It shouldn’t be so hard to make a bald eagle sound like a bald eagle.
By Nicholas Lund
When Top Gun was released in 1986, the U.S. Navy saw a 500 percent increase in pilot recruits. The Karate Kid inspired a dojo boom in the late 1980s that reached even my little hamlet of Falmouth, Maine. I lasted two weeks as a no-belt before I got tired of being yelled at and remembered that video games existed.
When done right, being featured in a movie can elevate and legitimize a subculture or profession. It worked for Navy pilots in Top Gun, for runners in Chariots of Fire, and for storm chasers in Twister. When done poorly, movies will at best fail to inspire, and at worst lead to ridicule.
Movies have treated birders—members of a large (there are more of us than hunters!) yet often teased and defensive tribe—poorly. Two films released this spring,A Birder’s Guide to Everything and the Canadian film The Birder, try to reverse course. Do either of them get it right?
For comparison, let’s start with a quick recap of birding on film. In terms of promoting the hobby, 2001’s Rare Birds was about as inauspicious a debut imaginable. William Hurt stars as a down-on-his-luck Newfoundland restaurant owner who devises a plan to drum up business by faking a sighting of a rare bird and serving food to the binocular-laden masses who arrive to see it. While such a scheme isn’t necessarily implausible from a business perspective, the hordes of birders that descend on the small town all fit the stereotype of elderly, dim-witted nut jobs that real birders are trying hard to break. Also, William Hurt blows cocaine the whole time and shows his butt a bunch. It’s not a very good movie.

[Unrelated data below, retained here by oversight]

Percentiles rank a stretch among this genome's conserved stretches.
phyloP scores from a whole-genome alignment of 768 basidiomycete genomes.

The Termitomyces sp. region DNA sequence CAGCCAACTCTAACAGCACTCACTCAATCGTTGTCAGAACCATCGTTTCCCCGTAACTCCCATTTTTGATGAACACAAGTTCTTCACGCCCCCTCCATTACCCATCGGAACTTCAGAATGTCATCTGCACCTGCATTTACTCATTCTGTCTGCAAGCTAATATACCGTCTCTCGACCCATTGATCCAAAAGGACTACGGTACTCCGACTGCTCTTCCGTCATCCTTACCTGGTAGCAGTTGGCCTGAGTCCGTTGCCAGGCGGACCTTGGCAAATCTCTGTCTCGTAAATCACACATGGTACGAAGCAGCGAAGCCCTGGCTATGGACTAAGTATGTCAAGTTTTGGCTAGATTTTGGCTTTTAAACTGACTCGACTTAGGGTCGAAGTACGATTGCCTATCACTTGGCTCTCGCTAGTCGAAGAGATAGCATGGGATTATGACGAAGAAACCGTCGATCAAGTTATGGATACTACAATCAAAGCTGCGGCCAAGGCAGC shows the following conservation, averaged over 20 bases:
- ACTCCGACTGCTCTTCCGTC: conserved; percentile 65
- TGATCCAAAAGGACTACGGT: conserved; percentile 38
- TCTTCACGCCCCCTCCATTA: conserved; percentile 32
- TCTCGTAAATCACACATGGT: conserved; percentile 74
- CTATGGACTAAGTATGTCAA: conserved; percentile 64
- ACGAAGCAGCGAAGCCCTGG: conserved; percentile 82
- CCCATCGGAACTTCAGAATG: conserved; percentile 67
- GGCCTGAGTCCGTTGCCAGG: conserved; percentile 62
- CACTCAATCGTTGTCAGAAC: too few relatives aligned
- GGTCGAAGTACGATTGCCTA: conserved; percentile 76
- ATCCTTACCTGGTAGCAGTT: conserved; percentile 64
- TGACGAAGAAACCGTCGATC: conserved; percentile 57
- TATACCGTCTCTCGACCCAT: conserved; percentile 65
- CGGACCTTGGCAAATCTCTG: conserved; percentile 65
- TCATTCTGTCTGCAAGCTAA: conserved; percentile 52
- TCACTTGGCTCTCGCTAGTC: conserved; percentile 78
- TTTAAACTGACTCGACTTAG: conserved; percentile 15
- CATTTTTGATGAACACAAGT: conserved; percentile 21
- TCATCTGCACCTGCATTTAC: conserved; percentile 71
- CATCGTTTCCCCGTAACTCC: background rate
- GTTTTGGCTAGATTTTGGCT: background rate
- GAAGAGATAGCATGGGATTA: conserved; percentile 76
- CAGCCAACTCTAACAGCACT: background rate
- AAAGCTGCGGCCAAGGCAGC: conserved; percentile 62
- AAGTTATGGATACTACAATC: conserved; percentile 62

The bird-watching world’s real spotlight was 2011’s The Big Year. Boasting an impressive cast (Steve Martin, Owen Wilson, Jack Black) and based on Mark Obmascik’s beloved book, we were certain it would be our The Karate Kid (1984). Instead, it was our The Karate Kid(2010). The problem was a lack of respect. Instead of writing actual jokes, the movie sat on “aren’t these birders wacky” clichés. Worse, the film was so riddled with ornithological inaccuracies that it bordered on insult. My incredulous snorts echoed in the near-empty theater: “A pink-footed goose on a mountain in Colorado!?” “How are these people running around with binoculars held to their faces?” “Was that a domestic mallard on Attu?”
The fact that birds are often misidentified in film and TV is nothing new: Every birder knows to expect the sound of a red-tailed hawk whenever a bald eagle is shown on screen. But it stings every time. Certainly other subcultures aren’t mangled in this way: Can you imagine Cameron telling Ferris Bueller about his dad’s Ferrari Spyder California as the camera pans back on a Jetta?
(I should point out that birders are doing better in the nonfiction realm, in HBO’s Birders: The Central Park Effect and BBC’s Twitchers.)
It’s not that hard to get it right. Just use a bald eagle noise when showing a bald eagle. Just look in a field guide and make sure the correct birds are shown. You’re embarrassing yourselves, filmmakers.
The Birder and A Birder’s Guide to Everything have two more shots at getting birding right, and I had high hopes.